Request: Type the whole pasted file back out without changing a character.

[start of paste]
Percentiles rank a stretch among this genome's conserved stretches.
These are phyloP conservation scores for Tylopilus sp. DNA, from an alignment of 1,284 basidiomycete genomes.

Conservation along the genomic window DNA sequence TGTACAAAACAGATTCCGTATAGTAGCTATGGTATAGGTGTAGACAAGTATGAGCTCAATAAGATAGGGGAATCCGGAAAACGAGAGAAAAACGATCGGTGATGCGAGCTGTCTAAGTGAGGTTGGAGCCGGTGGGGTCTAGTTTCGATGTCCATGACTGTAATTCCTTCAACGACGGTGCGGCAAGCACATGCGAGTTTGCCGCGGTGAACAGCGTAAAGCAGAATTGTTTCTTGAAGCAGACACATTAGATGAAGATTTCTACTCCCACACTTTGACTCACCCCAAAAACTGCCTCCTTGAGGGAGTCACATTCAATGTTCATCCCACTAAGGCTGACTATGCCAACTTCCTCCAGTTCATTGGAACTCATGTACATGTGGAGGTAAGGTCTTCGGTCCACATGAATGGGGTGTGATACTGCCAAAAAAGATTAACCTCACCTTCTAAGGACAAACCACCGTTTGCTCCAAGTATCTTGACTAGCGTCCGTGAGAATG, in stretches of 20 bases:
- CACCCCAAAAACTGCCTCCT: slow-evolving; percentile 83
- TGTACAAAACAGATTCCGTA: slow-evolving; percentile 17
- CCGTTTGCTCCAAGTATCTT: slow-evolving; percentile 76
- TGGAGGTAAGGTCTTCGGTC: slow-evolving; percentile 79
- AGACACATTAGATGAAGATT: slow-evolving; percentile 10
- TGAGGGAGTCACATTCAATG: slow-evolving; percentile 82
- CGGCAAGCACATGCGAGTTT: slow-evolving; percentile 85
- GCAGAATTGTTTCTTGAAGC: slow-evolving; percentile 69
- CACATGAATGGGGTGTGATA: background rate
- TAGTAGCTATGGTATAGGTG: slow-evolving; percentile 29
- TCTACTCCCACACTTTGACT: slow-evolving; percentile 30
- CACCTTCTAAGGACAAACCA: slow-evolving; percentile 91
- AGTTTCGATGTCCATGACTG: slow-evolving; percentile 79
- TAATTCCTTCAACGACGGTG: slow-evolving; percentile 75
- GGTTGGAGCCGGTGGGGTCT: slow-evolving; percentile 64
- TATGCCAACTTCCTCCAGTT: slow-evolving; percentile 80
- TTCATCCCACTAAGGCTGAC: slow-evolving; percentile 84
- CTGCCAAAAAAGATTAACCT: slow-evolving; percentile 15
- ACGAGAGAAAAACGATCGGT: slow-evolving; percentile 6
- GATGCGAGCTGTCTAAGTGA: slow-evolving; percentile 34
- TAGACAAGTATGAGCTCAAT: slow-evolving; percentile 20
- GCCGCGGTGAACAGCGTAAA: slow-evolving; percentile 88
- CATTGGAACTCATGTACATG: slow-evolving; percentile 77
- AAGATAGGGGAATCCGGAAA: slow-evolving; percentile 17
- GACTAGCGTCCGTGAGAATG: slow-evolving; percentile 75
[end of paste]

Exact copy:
Percentiles rank a stretch among this genome's conserved stretches.
These are phyloP conservation scores for Tylopilus sp. DNA, from an alignment of 1,284 basidiomycete genomes.

Conservation along the genomic window DNA sequence TGTACAAAACAGATTCCGTATAGTAGCTATGGTATAGGTGTAGACAAGTATGAGCTCAATAAGATAGGGGAATCCGGAAAACGAGAGAAAAACGATCGGTGATGCGAGCTGTCTAAGTGAGGTTGGAGCCGGTGGGGTCTAGTTTCGATGTCCATGACTGTAATTCCTTCAACGACGGTGCGGCAAGCACATGCGAGTTTGCCGCGGTGAACAGCGTAAAGCAGAATTGTTTCTTGAAGCAGACACATTAGATGAAGATTTCTACTCCCACACTTTGACTCACCCCAAAAACTGCCTCCTTGAGGGAGTCACATTCAATGTTCATCCCACTAAGGCTGACTATGCCAACTTCCTCCAGTTCATTGGAACTCATGTACATGTGGAGGTAAGGTCTTCGGTCCACATGAATGGGGTGTGATACTGCCAAAAAAGATTAACCTCACCTTCTAAGGACAAACCACCGTTTGCTCCAAGTATCTTGACTAGCGTCCGTGAGAATG, in stretches of 20 bases:
- CACCCCAAAAACTGCCTCCT: slow-evolving; percentile 83
- TGTACAAAACAGATTCCGTA: slow-evolving; percentile 17
- CCGTTTGCTCCAAGTATCTT: slow-evolving; percentile 76
- TGGAGGTAAGGTCTTCGGTC: slow-evolving; percentile 79
- AGACACATTAGATGAAGATT: slow-evolving; percentile 10
- TGAGGGAGTCACATTCAATG: slow-evolving; percentile 82
- CGGCAAGCACATGCGAGTTT: slow-evolving; percentile 85
- GCAGAATTGTTTCTTGAAGC: slow-evolving; percentile 69
- CACATGAATGGGGTGTGATA: background rate
- TAGTAGCTATGGTATAGGTG: slow-evolving; percentile 29
- TCTACTCCCACACTTTGACT: slow-evolving; percentile 30
- CACCTTCTAAGGACAAACCA: slow-evolving; percentile 91
- AGTTTCGATGTCCATGACTG: slow-evolving; percentile 79
- TAATTCCTTCAACGACGGTG: slow-evolving; percentile 75
- GGTTGGAGCCGGTGGGGTCT: slow-evolving; percentile 64
- TATGCCAACTTCCTCCAGTT: slow-evolving; percentile 80
- TTCATCCCACTAAGGCTGAC: slow-evolving; percentile 84
- CTGCCAAAAAAGATTAACCT: slow-evolving; percentile 15
- ACGAGAGAAAAACGATCGGT: slow-evolving; percentile 6
- GATGCGAGCTGTCTAAGTGA: slow-evolving; percentile 34
- TAGACAAGTATGAGCTCAAT: slow-evolving; percentile 20
- GCCGCGGTGAACAGCGTAAA: slow-evolving; percentile 88
- CATTGGAACTCATGTACATG: slow-evolving; percentile 77
- AAGATAGGGGAATCCGGAAA: slow-evolving; percentile 17
- GACTAGCGTCCGTGAGAATG: slow-evolving; percentile 75